Hi there! How are you this fine day?
Thank you for coming to my blog and taking the time to read it.
If you’re in this particular page, it means you want to know more about me, but I honestly have no idea what to tell you. I guess I should start from the beginning.
I am a very musical person, and though I like it all, my favorite genre has always been rock in all its forms: hard, classic, glam, punk, metal in all its glory. But this one summer I got kind of bored of it, and decide to ask my mate Mike for suggestions – before I continue, there’s something you should know about Mike: he doesn’t exactly have all his marbles, always prattling about conspiracy theories and how “the man” has screwed everything up. So when I asked him for suggestions I was expecting something completely out of the ordinary.
And, of course, Mike didn’t disappoint me. He just came over with one of his CDs (yes, CDs, we’re that old, thank you very much) and told me he’d would get me out of the, and I quote, “mainstream crap I’d been listening”. The album he brought? Made in Mexico’s Zodiac Zoo.
It’s fair to say that I was playing that whole record back to back for the entire week. Soon I was looking for more bands, which thanks to the Internet and a bit of pirating, was relatively easy. Melt Banana, Royal Trux, Melvins, Slint, The Jesus Lizard, all became a fixture in my playlists, along with many others.
Besides the musical aspect, do you know what I like most about noise-rock? It’s the fact that, despite being around since the 1970s, it managed to stay indie. I mean, if you did a more historical search you’d find that most rock and metal genres have seen some kind of mainstream popularity one time or another. For example, you’re probably old enough to remember the nü metal explosion – when bands like Linkin Park, Limp Bizkit, and Korn were playing on the radio and had their videos constantly on Mtv. The same had happened to some punk-rock bands such as Sahara Hot Nights, The Donnas, Rancid, and Rise Against. But you’ve probably never heard of a noise-rock band signing a contract with a major record label.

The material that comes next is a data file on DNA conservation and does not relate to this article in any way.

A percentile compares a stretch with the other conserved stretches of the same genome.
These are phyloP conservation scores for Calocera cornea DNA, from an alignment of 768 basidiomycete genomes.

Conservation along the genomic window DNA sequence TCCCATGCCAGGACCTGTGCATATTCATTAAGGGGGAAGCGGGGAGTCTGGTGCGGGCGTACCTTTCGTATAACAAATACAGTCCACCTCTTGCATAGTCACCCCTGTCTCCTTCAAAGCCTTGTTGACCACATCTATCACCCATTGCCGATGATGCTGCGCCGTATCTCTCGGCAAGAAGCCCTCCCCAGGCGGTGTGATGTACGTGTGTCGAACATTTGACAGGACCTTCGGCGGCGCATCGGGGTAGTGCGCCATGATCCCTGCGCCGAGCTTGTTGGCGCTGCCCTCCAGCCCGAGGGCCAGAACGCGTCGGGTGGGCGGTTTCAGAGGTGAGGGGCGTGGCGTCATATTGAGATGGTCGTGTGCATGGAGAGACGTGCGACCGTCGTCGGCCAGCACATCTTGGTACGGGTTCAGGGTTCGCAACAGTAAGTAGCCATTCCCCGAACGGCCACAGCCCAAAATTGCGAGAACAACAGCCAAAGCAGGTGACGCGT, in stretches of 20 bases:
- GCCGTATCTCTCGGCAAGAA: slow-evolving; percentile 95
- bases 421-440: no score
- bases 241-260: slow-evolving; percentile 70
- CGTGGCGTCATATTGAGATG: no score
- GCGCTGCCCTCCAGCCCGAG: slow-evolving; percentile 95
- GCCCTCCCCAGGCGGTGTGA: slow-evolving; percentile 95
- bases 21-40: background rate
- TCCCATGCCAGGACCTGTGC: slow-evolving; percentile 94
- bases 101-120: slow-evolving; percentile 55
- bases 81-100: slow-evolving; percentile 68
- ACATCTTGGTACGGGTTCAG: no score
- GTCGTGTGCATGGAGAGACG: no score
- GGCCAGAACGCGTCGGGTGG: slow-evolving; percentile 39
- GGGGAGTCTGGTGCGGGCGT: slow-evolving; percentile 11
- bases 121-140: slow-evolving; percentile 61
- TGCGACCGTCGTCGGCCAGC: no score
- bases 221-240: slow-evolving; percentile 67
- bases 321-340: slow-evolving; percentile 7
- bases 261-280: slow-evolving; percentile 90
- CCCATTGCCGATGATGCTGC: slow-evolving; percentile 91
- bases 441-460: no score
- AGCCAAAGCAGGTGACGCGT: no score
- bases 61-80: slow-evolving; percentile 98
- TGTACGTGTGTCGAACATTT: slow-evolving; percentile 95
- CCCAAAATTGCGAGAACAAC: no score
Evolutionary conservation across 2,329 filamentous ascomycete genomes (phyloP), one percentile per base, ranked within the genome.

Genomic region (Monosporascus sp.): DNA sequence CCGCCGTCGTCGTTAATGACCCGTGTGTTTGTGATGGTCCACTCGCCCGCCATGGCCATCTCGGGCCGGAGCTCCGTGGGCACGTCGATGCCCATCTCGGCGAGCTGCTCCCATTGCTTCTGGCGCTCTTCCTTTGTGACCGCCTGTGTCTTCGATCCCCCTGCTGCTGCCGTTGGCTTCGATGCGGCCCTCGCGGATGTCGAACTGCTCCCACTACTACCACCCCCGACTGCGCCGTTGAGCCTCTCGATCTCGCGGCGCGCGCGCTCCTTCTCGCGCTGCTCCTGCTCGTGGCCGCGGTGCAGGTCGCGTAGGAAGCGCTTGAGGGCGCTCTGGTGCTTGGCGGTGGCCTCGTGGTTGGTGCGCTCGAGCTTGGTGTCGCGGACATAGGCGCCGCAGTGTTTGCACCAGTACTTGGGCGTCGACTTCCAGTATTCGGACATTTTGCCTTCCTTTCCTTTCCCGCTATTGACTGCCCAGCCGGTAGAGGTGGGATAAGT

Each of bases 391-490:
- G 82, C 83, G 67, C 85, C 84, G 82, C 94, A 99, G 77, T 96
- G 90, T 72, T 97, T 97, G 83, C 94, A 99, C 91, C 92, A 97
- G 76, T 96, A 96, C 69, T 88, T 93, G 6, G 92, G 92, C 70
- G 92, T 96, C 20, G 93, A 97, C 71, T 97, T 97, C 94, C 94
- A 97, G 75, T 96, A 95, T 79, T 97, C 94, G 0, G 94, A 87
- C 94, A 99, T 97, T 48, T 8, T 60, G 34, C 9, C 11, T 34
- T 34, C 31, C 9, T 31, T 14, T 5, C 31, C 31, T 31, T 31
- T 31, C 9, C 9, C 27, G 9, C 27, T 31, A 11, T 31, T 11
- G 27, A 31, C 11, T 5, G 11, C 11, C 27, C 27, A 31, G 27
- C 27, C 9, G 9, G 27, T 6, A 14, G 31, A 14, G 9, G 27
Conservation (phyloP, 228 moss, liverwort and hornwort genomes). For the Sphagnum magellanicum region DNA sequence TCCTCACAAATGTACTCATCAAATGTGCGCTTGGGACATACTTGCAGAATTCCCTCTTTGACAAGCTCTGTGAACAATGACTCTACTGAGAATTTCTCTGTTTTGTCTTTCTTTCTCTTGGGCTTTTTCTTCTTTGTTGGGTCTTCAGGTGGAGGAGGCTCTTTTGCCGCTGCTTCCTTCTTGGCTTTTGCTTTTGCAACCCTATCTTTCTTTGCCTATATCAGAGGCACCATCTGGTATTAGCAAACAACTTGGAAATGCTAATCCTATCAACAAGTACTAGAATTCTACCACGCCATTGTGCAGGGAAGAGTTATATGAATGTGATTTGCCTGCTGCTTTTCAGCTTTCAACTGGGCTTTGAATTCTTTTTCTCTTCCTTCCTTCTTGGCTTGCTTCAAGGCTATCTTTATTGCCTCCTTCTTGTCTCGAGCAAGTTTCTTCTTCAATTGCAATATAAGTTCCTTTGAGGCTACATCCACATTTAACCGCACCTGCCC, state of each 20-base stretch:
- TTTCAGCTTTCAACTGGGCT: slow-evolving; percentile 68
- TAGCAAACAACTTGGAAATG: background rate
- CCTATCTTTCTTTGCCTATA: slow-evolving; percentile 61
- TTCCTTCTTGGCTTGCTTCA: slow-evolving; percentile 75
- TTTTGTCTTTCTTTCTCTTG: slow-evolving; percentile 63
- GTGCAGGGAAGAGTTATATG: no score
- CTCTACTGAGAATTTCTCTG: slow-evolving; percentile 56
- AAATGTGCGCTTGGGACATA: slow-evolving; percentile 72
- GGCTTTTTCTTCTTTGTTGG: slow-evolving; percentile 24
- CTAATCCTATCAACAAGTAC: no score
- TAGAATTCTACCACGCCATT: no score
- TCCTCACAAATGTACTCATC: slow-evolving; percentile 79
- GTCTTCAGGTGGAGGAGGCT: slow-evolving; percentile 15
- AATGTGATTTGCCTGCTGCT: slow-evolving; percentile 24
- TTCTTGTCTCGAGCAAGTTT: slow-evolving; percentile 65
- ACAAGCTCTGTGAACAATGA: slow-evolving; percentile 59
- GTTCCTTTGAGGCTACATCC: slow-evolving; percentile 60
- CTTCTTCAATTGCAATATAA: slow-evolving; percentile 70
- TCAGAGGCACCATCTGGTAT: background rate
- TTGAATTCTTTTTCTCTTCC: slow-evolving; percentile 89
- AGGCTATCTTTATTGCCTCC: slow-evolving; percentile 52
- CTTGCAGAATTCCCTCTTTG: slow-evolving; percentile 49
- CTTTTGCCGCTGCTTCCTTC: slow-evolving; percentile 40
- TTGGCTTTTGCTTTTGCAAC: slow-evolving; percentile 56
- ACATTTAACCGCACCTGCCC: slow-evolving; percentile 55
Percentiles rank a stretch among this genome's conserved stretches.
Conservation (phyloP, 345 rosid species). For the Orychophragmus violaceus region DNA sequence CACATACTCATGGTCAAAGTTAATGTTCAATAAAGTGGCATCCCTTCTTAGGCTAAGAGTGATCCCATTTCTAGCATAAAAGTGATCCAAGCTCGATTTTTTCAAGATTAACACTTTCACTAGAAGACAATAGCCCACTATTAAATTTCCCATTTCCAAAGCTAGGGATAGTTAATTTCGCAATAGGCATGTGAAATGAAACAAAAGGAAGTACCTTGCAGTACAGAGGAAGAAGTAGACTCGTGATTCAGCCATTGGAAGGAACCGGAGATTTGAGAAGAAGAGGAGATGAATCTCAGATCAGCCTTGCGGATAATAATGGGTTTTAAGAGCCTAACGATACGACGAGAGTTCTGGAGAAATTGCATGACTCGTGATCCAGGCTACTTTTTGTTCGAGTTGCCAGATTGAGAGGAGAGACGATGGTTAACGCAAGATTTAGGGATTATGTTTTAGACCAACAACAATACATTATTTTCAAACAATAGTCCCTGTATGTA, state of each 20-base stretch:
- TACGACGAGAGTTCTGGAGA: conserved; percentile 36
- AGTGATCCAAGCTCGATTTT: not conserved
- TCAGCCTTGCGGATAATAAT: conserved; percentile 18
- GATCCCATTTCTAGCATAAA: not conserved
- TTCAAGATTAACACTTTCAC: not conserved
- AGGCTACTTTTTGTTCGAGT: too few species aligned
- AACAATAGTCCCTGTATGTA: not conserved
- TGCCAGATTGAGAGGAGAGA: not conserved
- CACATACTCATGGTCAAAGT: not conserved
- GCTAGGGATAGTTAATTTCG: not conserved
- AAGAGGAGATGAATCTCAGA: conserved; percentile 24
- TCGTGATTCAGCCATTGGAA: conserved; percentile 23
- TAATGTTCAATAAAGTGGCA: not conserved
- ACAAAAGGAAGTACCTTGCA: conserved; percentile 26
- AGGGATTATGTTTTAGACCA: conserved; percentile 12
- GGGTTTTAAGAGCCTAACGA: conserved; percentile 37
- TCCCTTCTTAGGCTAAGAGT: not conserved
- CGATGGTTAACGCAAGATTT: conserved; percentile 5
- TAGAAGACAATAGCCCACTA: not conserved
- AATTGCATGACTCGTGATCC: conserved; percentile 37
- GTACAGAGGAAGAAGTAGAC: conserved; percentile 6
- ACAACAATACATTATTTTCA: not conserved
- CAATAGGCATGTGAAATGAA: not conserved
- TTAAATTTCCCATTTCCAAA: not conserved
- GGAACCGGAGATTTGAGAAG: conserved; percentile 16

Which is not surprising, since the base of the genre is experimentation – a trait that most of the labels abhor, as they cannot predict how the fans will react to (i.e., buy) it. “Indie” has become a quality in itself; when you listen to indie whatever you’re into, you do it because it’s unlike anything being massively sold. It’s like a breath of fresh air in this mass consumerism of today that is only able to contain one or two molds – how many videos feature female singers sporting the same outfit, the same make-up, the same hairstyle, singing in the same tones about the same things?
So I’ve decided to start this blog as my way of supporting the indie community. Rock and roll wasn’t meant to be confined to the straitjacket of big labels – and nothing like good old noise-rock to remind us of that.